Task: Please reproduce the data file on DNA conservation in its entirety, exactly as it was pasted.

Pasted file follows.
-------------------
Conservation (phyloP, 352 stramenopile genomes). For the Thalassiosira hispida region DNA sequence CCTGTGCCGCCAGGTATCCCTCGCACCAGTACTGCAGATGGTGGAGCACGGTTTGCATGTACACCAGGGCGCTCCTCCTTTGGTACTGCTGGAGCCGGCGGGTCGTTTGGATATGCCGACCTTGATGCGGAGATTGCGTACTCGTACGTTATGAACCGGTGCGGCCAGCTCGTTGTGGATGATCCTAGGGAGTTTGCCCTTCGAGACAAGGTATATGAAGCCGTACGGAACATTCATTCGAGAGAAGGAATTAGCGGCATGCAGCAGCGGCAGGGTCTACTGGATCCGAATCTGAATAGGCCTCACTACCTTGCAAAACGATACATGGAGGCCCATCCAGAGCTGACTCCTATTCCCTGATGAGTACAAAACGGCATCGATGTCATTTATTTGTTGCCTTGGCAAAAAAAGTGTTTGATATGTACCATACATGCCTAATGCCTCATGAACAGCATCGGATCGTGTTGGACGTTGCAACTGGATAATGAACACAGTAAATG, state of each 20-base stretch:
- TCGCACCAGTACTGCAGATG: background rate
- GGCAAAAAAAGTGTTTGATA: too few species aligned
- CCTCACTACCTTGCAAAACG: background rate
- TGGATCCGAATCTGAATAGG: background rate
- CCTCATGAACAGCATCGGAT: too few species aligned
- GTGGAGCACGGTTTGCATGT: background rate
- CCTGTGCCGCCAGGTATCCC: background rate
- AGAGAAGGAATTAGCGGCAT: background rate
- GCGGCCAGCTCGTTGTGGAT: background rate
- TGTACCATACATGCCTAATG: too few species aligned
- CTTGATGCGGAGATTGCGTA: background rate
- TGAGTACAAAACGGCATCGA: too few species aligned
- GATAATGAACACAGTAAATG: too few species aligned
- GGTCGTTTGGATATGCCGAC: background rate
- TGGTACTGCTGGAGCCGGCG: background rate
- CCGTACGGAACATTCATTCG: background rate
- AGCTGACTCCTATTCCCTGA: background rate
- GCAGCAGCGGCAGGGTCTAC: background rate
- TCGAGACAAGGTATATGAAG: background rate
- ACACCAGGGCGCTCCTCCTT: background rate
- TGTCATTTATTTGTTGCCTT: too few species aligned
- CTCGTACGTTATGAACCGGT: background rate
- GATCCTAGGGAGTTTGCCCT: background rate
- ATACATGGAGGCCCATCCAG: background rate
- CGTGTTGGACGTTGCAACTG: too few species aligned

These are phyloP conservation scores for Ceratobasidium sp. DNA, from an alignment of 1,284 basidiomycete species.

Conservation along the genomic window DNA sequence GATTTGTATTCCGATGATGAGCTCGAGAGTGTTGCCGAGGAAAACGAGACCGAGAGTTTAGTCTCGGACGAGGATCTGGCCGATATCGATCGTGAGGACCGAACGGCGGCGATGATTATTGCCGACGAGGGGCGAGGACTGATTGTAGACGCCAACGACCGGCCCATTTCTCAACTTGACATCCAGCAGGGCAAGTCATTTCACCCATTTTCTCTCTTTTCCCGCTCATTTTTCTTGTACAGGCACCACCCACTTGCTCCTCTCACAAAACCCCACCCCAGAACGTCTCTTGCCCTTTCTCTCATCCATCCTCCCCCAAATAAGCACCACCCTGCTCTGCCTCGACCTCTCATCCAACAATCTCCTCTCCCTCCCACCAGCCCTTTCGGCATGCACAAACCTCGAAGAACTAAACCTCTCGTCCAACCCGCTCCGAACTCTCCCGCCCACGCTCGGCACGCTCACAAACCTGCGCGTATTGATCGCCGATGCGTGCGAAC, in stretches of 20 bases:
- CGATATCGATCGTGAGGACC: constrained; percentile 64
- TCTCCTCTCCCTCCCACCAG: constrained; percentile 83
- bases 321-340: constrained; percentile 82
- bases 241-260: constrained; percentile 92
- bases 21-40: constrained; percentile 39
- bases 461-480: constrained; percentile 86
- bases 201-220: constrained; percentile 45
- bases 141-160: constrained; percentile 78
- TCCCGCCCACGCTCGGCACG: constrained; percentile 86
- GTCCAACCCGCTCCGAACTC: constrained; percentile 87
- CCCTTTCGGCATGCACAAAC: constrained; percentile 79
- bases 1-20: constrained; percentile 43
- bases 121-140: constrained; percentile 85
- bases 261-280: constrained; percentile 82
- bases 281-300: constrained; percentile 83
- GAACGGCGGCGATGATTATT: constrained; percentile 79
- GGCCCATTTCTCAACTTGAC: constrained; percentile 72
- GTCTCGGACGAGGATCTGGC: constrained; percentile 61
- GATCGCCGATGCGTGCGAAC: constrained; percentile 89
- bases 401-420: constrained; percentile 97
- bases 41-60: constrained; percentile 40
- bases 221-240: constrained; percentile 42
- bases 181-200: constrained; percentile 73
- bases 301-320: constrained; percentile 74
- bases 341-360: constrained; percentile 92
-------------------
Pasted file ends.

Conservation (phyloP, 352 stramenopile genomes). For the Thalassiosira hispida region DNA sequence CCTGTGCCGCCAGGTATCCCTCGCACCAGTACTGCAGATGGTGGAGCACGGTTTGCATGTACACCAGGGCGCTCCTCCTTTGGTACTGCTGGAGCCGGCGGGTCGTTTGGATATGCCGACCTTGATGCGGAGATTGCGTACTCGTACGTTATGAACCGGTGCGGCCAGCTCGTTGTGGATGATCCTAGGGAGTTTGCCCTTCGAGACAAGGTATATGAAGCCGTACGGAACATTCATTCGAGAGAAGGAATTAGCGGCATGCAGCAGCGGCAGGGTCTACTGGATCCGAATCTGAATAGGCCTCACTACCTTGCAAAACGATACATGGAGGCCCATCCAGAGCTGACTCCTATTCCCTGATGAGTACAAAACGGCATCGATGTCATTTATTTGTTGCCTTGGCAAAAAAAGTGTTTGATATGTACCATACATGCCTAATGCCTCATGAACAGCATCGGATCGTGTTGGACGTTGCAACTGGATAATGAACACAGTAAATG, state of each 20-base stretch:
- TCGCACCAGTACTGCAGATG: background rate
- GGCAAAAAAAGTGTTTGATA: too few species aligned
- CCTCACTACCTTGCAAAACG: background rate
- TGGATCCGAATCTGAATAGG: background rate
- CCTCATGAACAGCATCGGAT: too few species aligned
- GTGGAGCACGGTTTGCATGT: background rate
- CCTGTGCCGCCAGGTATCCC: background rate
- AGAGAAGGAATTAGCGGCAT: background rate
- GCGGCCAGCTCGTTGTGGAT: background rate
- TGTACCATACATGCCTAATG: too few species aligned
- CTTGATGCGGAGATTGCGTA: background rate
- TGAGTACAAAACGGCATCGA: too few species aligned
- GATAATGAACACAGTAAATG: too few species aligned
- GGTCGTTTGGATATGCCGAC: background rate
- TGGTACTGCTGGAGCCGGCG: background rate
- CCGTACGGAACATTCATTCG: background rate
- AGCTGACTCCTATTCCCTGA: background rate
- GCAGCAGCGGCAGGGTCTAC: background rate
- TCGAGACAAGGTATATGAAG: background rate
- ACACCAGGGCGCTCCTCCTT: background rate
- TGTCATTTATTTGTTGCCTT: too few species aligned
- CTCGTACGTTATGAACCGGT: background rate
- GATCCTAGGGAGTTTGCCCT: background rate
- ATACATGGAGGCCCATCCAG: background rate
- CGTGTTGGACGTTGCAACTG: too few species aligned

These are phyloP conservation scores for Ceratobasidium sp. DNA, from an alignment of 1,284 basidiomycete species.

Conservation along the genomic window DNA sequence GATTTGTATTCCGATGATGAGCTCGAGAGTGTTGCCGAGGAAAACGAGACCGAGAGTTTAGTCTCGGACGAGGATCTGGCCGATATCGATCGTGAGGACCGAACGGCGGCGATGATTATTGCCGACGAGGGGCGAGGACTGATTGTAGACGCCAACGACCGGCCCATTTCTCAACTTGACATCCAGCAGGGCAAGTCATTTCACCCATTTTCTCTCTTTTCCCGCTCATTTTTCTTGTACAGGCACCACCCACTTGCTCCTCTCACAAAACCCCACCCCAGAACGTCTCTTGCCCTTTCTCTCATCCATCCTCCCCCAAATAAGCACCACCCTGCTCTGCCTCGACCTCTCATCCAACAATCTCCTCTCCCTCCCACCAGCCCTTTCGGCATGCACAAACCTCGAAGAACTAAACCTCTCGTCCAACCCGCTCCGAACTCTCCCGCCCACGCTCGGCACGCTCACAAACCTGCGCGTATTGATCGCCGATGCGTGCGAAC, in stretches of 20 bases:
- CGATATCGATCGTGAGGACC: constrained; percentile 64
- TCTCCTCTCCCTCCCACCAG: constrained; percentile 83
- bases 321-340: constrained; percentile 82
- bases 241-260: constrained; percentile 92
- bases 21-40: constrained; percentile 39
- bases 461-480: constrained; percentile 86
- bases 201-220: constrained; percentile 45
- bases 141-160: constrained; percentile 78
- TCCCGCCCACGCTCGGCACG: constrained; percentile 86
- GTCCAACCCGCTCCGAACTC: constrained; percentile 87
- CCCTTTCGGCATGCACAAAC: constrained; percentile 79
- bases 1-20: constrained; percentile 43
- bases 121-140: constrained; percentile 85
- bases 261-280: constrained; percentile 82
- bases 281-300: constrained; percentile 83
- GAACGGCGGCGATGATTATT: constrained; percentile 79
- GGCCCATTTCTCAACTTGAC: constrained; percentile 72
- GTCTCGGACGAGGATCTGGC: constrained; percentile 61
- GATCGCCGATGCGTGCGAAC: constrained; percentile 89
- bases 401-420: constrained; percentile 97
- bases 41-60: constrained; percentile 40
- bases 221-240: constrained; percentile 42
- bases 181-200: constrained; percentile 73
- bases 301-320: constrained; percentile 74
- bases 341-360: constrained; percentile 92